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 Post subject: Torque or Horsepower??
PostPosted: Thu Aug 28, 2008 5:07 pm 
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Location: Inez, Kentucky
Which one would be better at hill climbing/trail riding? Would you need more, torque or horsepower :?:


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PostPosted: Thu Aug 28, 2008 9:20 pm 
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ATVing To The End
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torque - hp is rpm related. torque is not.


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PostPosted: Sat Aug 30, 2008 2:21 pm 
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Torque.

Horsepower is important for top speed. However, for most riding and slow speed, technical riding on rocks, as well as work related chores, torque is definately more important.


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PostPosted: Tue Sep 02, 2008 6:07 pm 
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budmc77 wrote:
Which one would be better at hill climbing/trail riding? Would you need more, torque or horsepower :?:



Tourque is KING!!! 8-)


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PostPosted: Tue Sep 02, 2008 8:23 pm 
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My rubicon has three different transmission modes. D1 for horsepower and performance, D2 for torque, and ESP for electic shift. So would it be better then to drive it in D2 in the hills?


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PostPosted: Wed Sep 03, 2008 9:48 am 
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budmc77 wrote:
My rubicon has three different transmission modes. D1 for horsepower and performance, D2 for torque, and ESP for electic shift. So would it be better then to drive it in D2 in the hills?

Not necessarily. D2 is mostly for towing, mud bogging, ect. D1 is best for most riding, hilly or flatlands.


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PostPosted: Wed Sep 03, 2008 5:05 pm 
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Thankx
So what about 4x2? Would it be a good idea to ride in 4x2 in the hills and 4x4 only when it gets steep? Or in 4x4 all the time? And what would the advantages of a 2 wheel drive over a 4 wheel drive?


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PostPosted: Wed Sep 03, 2008 6:25 pm 
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Well, 4wd will help you make it through what 2wd can't. However, 4wd can also get you stuck deeper than 2wd because you can go further before you get stuck.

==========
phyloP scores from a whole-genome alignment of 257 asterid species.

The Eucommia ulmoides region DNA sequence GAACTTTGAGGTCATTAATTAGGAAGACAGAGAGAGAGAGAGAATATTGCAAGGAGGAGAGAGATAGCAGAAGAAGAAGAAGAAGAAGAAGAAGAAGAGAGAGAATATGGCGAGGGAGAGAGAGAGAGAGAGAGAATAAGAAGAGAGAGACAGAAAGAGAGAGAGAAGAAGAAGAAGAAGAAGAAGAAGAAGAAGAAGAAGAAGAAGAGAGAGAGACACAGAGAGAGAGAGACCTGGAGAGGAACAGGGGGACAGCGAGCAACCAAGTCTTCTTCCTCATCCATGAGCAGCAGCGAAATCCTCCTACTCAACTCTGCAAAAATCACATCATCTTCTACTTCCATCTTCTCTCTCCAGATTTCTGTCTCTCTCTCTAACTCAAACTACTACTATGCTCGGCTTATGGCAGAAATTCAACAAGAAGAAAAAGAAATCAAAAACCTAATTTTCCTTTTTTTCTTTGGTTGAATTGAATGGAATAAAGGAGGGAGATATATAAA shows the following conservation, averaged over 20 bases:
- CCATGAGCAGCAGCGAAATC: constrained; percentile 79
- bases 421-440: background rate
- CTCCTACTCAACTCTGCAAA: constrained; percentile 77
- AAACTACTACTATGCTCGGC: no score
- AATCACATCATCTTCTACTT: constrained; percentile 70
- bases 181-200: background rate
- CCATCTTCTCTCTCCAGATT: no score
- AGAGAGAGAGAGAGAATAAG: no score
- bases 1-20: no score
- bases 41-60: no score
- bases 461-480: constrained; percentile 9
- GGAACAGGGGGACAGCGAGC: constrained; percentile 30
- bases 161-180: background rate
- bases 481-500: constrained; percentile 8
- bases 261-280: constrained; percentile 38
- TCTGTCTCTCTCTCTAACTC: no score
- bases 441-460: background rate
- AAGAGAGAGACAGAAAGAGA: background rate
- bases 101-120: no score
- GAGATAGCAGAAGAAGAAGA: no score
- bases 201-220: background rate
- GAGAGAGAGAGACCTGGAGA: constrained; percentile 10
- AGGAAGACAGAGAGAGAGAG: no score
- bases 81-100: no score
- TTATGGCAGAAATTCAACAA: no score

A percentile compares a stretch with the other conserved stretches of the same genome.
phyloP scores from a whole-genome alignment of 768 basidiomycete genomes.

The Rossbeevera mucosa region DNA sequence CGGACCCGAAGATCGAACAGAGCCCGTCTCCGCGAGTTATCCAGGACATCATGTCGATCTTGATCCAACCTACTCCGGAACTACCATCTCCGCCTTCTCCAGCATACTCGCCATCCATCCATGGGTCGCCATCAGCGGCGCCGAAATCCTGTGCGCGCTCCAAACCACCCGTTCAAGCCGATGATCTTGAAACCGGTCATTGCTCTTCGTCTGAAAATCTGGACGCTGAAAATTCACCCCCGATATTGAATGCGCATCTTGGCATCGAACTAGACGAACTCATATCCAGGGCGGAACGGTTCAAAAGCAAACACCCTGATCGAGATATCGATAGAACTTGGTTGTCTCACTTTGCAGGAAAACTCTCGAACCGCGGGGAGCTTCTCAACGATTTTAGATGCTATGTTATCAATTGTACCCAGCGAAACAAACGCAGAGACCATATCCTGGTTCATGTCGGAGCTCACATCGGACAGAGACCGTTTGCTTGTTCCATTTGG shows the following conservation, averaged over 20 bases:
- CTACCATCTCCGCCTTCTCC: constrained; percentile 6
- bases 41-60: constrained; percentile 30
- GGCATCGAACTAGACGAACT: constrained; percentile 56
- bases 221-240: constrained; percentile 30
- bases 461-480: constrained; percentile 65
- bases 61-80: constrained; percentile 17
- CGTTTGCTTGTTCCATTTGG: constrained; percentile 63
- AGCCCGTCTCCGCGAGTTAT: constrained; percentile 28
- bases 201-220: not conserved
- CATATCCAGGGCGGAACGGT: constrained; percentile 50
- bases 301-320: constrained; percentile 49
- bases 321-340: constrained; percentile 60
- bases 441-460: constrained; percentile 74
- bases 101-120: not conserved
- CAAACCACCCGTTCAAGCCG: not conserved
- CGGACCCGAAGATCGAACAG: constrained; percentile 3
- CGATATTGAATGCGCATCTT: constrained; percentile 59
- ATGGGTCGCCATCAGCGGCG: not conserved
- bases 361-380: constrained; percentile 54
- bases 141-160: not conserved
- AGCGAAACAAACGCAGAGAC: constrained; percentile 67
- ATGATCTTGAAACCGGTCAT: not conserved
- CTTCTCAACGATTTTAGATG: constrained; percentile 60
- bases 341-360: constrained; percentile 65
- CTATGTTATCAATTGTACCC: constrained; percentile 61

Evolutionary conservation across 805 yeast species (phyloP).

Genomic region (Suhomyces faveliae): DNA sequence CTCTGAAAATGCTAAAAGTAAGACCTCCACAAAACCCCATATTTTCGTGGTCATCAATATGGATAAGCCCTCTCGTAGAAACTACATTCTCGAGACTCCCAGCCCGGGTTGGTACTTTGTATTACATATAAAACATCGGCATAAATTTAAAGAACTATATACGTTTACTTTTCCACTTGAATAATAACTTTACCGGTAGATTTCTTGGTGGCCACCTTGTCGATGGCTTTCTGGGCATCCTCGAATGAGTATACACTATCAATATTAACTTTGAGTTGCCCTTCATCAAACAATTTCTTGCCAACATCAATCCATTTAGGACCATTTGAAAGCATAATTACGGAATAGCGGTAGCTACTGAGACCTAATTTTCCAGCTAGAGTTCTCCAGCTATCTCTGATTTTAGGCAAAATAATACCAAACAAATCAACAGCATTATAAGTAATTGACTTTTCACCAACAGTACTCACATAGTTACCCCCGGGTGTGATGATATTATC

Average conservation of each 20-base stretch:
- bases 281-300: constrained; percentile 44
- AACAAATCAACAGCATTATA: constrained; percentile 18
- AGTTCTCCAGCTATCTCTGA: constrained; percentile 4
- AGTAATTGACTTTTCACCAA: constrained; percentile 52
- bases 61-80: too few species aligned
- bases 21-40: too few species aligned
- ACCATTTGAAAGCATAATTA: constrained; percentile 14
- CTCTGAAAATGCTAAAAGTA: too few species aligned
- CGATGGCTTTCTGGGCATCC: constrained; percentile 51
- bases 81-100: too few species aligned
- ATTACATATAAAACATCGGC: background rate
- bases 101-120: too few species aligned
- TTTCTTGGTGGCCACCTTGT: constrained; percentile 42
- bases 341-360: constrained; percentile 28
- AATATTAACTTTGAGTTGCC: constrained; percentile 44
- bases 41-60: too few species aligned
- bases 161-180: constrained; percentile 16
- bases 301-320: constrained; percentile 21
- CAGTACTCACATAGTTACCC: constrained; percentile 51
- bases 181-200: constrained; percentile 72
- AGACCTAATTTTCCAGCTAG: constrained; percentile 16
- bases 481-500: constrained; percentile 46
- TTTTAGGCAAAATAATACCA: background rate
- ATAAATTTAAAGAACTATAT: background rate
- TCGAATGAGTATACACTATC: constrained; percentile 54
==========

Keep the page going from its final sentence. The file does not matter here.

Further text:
You would need to know how to read the terrain and test mud for depth BEFORE you proceed into something that can get you stuck, and also get a feel for what the machine can and can't do. Once you do this, you can safely take a 4wd where a 2wd can't go without getting stuck.

As far as leaving it in 4wd, it depends on the terrain. In Florida, I leave it in 2wd until I actually need 4wd. Sandy Florida trails tend to allow for faster riding, and 4wd sometimes makes it harder to handle and steer (a liability while going fast).

In Kentucky, with the clay-slick mud and steep hills, I leave it in 4wd. This allows engine braking to brake all 4 wheels instead of making the rear wheels slide, which can cause the rear to slide around to one side (very bad when going downhill). It also ensures that all 4 wheels brake evenly when I apply the brakes, increasing control while braking instead of having 1, 2, or 3 wheels locking up and causing an unintentional direction change.

4wd also adds traction for hill climbs, which in Kentucky tend to be slick enough to cause the rear wheels to spin without trying to make them spin.

I would get a 4wd machine, because it would be better to have it and not need it than to need it and not have it. I would also get a machine that has a front locker for the same reason.


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PostPosted: Wed Sep 03, 2008 6:44 pm 
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Thankx
Very helpful!


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PostPosted: Wed Sep 03, 2008 9:28 pm 
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The speed you need to make the hillclimb can also affect whether torque or horsepower are most important.

For very technically difficult hillclimbs that have rocks, rock ledges, tree roots, etc, where slowly turning all four tires are what is needed to maintain control and forward momentum, you are going to want a lot of torque.

For a nearly straight up hillclimb up a 700 foot high sand dune, where maintaining wheel speed and staying on top of the sand are what is needed to maintain forward momemtum, you are going to want a lot of horsepower, and you can afford to sacrafice torque.

As an example, a Yamaha Grizzly 700 would be expected to better at the former type of hillclimb than a Yamaha Banshee. But a Yamaha Banshee will absolutely blow the doors off of a Yamaha Grizzly at the later type of hillclimb.

3TV


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